The latest USDA World Agriculture Supply and Demand Estimates marked a milestone of sorts for the ethanol industry. For the first time, the USDA predicts that more corn will be used for ethanol production than for feed – suggesting that 5 billion bushels of the 2010 – ’11 corn crop will be used for feed while 5.05 billion bushels are destined for ethanol plants. The agency expects the spread to widen next year with 5.15 billion bushels of corn being used for ethanol compared to 5.05 billion bushels for feed.

Tuesday Webcast for Industry: Establishing and Maintaining a Strategic Partnership with the Chief Financial Officer

The Industrial Technologies Program (ITP) offers monthly webinars to assist your plant or industrial facility improve its energy performance. This month’s webcast will focus on establishing and maintaining a strategic partnership with your company’s CFO. This will include how to build a business case for energy efficiency in corporate sustainability investment plans and how to establish your energy program’s credibility. Neal Elliot, Associate Director for Research of the American Council for an Energy-Efficient Economy, will discuss your ‘pitch,’ being transparent in your approach, demonstrating your project’s expected return on investment, and the business impact of sustainability and your energy projects.

Title: Tuesday Webcast for Industry: Establishing and Maintaining a Strategic Partnership with the Chief Financial Officer
Date: Tuesday, August 9, 2011
Time: 2:00 PM – 3:00 PM EDT
Register at https://www1.gotomeeting.com/ register/681749248

After registering you will receive a confirmation email containing information about joining the webinar.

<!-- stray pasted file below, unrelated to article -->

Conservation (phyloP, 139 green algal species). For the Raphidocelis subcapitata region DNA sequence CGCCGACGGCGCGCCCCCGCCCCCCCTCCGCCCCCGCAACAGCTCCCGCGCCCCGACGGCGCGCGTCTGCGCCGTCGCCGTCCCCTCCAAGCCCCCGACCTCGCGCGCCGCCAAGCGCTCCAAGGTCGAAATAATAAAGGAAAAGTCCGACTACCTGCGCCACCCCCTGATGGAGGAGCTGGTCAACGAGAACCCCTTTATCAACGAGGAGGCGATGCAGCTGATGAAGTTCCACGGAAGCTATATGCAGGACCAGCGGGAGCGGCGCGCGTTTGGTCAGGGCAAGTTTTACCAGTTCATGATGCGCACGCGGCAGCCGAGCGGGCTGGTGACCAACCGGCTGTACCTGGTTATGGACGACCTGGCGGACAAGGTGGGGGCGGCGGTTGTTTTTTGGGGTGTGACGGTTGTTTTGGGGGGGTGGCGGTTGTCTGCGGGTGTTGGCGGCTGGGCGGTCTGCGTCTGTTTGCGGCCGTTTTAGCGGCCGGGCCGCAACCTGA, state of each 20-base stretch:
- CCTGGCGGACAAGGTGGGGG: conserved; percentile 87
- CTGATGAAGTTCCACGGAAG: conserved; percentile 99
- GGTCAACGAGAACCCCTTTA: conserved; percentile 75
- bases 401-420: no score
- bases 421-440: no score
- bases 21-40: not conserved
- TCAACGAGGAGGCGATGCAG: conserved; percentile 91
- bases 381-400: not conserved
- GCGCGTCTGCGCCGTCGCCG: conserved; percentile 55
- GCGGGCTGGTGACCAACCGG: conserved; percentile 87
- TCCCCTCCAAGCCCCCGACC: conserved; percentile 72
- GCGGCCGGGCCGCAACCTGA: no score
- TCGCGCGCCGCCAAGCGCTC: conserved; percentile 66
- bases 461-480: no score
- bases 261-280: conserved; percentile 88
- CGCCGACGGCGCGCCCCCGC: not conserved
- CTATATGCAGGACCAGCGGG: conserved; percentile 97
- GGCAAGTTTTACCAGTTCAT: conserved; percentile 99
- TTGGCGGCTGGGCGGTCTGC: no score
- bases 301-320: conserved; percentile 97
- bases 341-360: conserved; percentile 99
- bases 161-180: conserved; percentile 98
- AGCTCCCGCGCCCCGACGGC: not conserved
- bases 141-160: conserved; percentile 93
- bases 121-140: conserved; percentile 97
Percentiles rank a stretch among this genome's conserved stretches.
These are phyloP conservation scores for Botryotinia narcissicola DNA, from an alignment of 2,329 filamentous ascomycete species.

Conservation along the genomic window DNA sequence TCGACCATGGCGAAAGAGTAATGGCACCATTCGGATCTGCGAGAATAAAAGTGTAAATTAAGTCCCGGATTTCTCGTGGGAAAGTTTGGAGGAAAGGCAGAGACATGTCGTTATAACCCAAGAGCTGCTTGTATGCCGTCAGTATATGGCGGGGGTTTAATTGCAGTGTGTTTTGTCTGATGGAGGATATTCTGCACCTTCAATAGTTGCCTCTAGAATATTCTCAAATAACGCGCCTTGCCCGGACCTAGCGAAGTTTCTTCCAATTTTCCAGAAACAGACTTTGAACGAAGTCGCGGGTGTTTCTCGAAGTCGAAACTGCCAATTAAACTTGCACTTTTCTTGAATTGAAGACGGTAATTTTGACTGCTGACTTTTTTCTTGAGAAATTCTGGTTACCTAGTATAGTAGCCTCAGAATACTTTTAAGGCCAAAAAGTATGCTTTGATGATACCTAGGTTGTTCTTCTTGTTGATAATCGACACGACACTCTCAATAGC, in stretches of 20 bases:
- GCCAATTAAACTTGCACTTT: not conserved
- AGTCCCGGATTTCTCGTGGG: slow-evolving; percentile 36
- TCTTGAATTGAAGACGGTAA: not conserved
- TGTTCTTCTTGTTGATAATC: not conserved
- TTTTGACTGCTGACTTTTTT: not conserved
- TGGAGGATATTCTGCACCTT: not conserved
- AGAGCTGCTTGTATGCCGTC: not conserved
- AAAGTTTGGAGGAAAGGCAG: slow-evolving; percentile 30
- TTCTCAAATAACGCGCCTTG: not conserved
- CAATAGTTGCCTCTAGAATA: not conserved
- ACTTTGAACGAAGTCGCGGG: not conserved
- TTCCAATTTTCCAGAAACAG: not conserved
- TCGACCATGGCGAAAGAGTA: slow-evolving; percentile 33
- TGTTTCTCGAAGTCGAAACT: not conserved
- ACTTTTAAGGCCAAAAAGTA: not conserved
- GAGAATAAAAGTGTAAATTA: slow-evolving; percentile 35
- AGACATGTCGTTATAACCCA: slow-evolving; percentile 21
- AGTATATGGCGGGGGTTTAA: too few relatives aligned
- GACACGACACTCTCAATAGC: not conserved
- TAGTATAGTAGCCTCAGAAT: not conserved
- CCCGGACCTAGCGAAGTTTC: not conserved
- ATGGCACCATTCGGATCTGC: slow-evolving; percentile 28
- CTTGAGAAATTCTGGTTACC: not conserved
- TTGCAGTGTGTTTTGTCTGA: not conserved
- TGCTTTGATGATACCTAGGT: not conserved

How to visualize data using Google Fusion Tables

Read the full story from SmartPlanet.

Nobody wants to look at an Excel spreadsheet to try to figure out the trends. Not to mention, in the age of Google docs and our Facebook sharing nature, collaborating with people on big data sets isn’t that easy to do.

That’s the idea behind Google Fusion Tables, a cloud-based data management system that was launched in June 2009. It was originally designed for organizations who wanted to make their data available online, so companies could share their data internally or externally. Users upload their data files in various formats such as a spreadsheet or Comma Separated Values and can upload data sets up to 100MB.

Go for a screwdriver, come back with an EV charging station

Read the full post at SmartPlanet.

It’s no secret that Americans love spending time in home improvement stores. If home ownership is part of the American Dream, the Home Depots and Lowe’ses of the world are their Valhallas.

Next time Dad heads to the store for a screwdriver, however, he might come back with an electric vehicle charging station.

GE Energy Industrial Solutions and Lowe’s announced on Monday that the wall-mounted version of GE’s WattStation will be available from the big box retailer this fall.